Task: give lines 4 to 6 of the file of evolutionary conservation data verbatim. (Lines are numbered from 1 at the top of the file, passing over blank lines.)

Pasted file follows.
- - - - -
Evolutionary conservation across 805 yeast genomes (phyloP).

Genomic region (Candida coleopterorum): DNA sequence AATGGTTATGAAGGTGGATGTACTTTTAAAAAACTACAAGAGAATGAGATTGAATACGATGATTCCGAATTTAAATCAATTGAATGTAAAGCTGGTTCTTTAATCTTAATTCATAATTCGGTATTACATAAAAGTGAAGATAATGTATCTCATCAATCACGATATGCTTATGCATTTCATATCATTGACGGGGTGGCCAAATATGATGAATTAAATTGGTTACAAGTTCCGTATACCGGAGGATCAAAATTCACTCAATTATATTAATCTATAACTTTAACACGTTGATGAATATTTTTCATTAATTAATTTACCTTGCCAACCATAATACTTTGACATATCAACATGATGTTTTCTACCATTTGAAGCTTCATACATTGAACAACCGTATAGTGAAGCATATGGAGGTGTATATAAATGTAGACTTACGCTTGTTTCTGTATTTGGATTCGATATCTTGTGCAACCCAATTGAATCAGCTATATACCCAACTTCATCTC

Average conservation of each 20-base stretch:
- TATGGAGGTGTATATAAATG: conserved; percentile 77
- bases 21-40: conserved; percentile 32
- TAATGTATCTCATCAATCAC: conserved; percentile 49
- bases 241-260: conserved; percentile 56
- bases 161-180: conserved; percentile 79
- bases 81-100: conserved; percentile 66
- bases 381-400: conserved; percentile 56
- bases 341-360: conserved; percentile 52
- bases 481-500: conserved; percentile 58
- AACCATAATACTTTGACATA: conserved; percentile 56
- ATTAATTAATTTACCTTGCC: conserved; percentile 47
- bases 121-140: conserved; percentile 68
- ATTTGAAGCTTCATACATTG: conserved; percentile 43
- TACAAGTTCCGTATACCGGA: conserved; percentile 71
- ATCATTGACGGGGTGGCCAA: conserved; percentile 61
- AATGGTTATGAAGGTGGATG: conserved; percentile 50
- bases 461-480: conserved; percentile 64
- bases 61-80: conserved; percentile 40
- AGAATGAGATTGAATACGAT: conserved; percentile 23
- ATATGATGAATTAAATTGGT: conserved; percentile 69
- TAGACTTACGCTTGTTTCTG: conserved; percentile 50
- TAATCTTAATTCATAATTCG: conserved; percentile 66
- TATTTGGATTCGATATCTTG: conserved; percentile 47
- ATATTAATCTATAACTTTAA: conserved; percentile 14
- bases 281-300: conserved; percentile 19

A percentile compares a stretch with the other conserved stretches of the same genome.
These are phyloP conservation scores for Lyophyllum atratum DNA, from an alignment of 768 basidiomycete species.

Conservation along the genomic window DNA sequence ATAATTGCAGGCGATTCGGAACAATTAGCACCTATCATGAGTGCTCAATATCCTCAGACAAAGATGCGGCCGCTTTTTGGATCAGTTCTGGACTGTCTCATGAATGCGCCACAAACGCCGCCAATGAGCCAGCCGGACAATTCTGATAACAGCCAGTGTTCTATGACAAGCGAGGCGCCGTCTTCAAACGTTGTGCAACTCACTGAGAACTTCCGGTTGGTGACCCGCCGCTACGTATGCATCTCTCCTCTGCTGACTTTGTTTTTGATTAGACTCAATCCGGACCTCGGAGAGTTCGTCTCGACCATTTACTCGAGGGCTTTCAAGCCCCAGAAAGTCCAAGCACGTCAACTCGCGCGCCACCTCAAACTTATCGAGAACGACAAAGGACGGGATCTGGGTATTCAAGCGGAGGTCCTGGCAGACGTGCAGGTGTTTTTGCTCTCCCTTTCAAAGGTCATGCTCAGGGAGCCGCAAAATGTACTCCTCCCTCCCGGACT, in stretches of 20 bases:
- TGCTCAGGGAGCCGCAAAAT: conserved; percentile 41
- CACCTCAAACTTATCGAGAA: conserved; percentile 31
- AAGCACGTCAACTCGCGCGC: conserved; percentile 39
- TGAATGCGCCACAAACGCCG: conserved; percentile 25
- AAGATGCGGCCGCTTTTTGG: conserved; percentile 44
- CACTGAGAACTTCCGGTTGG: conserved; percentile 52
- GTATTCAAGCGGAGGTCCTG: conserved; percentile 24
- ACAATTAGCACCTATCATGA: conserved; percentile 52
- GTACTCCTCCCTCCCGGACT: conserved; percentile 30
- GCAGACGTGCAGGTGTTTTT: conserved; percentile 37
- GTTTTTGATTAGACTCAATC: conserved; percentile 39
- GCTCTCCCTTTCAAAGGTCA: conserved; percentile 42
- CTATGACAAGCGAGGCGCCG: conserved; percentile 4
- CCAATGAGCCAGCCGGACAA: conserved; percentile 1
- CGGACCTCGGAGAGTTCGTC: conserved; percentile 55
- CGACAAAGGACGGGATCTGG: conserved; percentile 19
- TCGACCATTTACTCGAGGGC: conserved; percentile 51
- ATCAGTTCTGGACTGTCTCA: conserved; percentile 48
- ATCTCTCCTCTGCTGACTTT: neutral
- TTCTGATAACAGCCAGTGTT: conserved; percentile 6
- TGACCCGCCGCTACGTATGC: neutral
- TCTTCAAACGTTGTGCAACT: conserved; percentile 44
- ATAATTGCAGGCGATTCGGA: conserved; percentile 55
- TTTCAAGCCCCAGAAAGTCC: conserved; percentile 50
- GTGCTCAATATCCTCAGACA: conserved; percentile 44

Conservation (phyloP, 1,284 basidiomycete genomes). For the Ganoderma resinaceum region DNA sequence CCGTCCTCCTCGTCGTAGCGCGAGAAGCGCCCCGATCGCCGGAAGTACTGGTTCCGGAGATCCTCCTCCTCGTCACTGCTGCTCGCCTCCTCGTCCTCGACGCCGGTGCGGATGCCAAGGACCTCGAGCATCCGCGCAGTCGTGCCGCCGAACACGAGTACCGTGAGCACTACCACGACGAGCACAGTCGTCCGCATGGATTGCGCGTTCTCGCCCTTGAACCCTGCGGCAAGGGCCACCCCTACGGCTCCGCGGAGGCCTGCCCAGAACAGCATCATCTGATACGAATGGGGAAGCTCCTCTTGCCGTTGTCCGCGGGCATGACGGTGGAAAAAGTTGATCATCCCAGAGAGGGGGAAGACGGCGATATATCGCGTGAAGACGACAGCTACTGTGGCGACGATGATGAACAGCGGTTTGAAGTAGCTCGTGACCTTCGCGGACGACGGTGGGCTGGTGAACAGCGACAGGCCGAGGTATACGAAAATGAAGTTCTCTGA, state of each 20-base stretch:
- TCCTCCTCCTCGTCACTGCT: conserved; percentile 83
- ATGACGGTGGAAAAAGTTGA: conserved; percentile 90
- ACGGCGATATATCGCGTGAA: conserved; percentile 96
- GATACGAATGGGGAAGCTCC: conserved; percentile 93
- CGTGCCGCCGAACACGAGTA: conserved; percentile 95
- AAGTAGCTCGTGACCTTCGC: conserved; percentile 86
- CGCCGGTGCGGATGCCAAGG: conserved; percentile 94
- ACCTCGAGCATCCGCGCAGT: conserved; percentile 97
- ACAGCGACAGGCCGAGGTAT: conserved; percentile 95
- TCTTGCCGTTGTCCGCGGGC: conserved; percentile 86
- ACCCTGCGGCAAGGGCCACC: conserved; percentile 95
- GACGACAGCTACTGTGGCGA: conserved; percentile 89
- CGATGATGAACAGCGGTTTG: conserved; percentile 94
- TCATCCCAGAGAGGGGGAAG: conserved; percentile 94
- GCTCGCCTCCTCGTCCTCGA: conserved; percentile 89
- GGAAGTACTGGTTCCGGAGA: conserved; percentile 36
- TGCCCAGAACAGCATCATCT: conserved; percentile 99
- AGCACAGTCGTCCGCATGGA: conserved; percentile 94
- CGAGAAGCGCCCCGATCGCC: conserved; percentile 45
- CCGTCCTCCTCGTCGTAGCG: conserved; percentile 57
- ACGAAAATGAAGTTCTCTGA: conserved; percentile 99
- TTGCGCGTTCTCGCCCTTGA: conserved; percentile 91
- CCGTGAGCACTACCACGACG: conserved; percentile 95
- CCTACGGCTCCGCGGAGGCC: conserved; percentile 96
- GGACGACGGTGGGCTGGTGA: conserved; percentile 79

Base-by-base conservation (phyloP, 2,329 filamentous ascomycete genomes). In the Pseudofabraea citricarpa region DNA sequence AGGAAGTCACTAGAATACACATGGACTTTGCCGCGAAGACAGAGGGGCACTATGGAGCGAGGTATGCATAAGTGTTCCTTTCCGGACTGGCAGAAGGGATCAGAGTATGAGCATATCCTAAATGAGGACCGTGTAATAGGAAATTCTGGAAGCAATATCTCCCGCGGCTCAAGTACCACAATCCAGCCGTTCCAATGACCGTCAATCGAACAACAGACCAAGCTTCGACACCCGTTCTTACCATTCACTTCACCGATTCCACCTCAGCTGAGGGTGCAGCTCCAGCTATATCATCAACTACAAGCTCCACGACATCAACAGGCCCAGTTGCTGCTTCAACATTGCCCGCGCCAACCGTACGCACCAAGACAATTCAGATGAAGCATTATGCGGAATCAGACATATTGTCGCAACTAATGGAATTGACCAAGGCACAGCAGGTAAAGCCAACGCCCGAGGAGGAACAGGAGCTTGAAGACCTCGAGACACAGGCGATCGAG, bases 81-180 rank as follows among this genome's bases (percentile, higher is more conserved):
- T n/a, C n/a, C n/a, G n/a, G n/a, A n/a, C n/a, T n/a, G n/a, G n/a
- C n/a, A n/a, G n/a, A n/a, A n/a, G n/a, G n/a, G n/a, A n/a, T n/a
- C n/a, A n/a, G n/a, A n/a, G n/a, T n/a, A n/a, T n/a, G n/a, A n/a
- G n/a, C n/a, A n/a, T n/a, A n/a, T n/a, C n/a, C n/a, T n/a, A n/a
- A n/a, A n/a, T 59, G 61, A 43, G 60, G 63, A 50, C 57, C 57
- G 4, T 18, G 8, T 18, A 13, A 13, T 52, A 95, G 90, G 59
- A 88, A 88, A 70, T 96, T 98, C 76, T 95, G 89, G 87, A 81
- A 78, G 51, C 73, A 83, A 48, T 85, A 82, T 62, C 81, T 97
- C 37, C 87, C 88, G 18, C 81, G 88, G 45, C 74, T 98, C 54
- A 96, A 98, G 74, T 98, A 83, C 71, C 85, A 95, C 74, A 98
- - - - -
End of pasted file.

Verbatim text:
- TATGGAGGTGTATATAAATG: conserved; percentile 77
- bases 21-40: conserved; percentile 32
- TAATGTATCTCATCAATCAC: conserved; percentile 49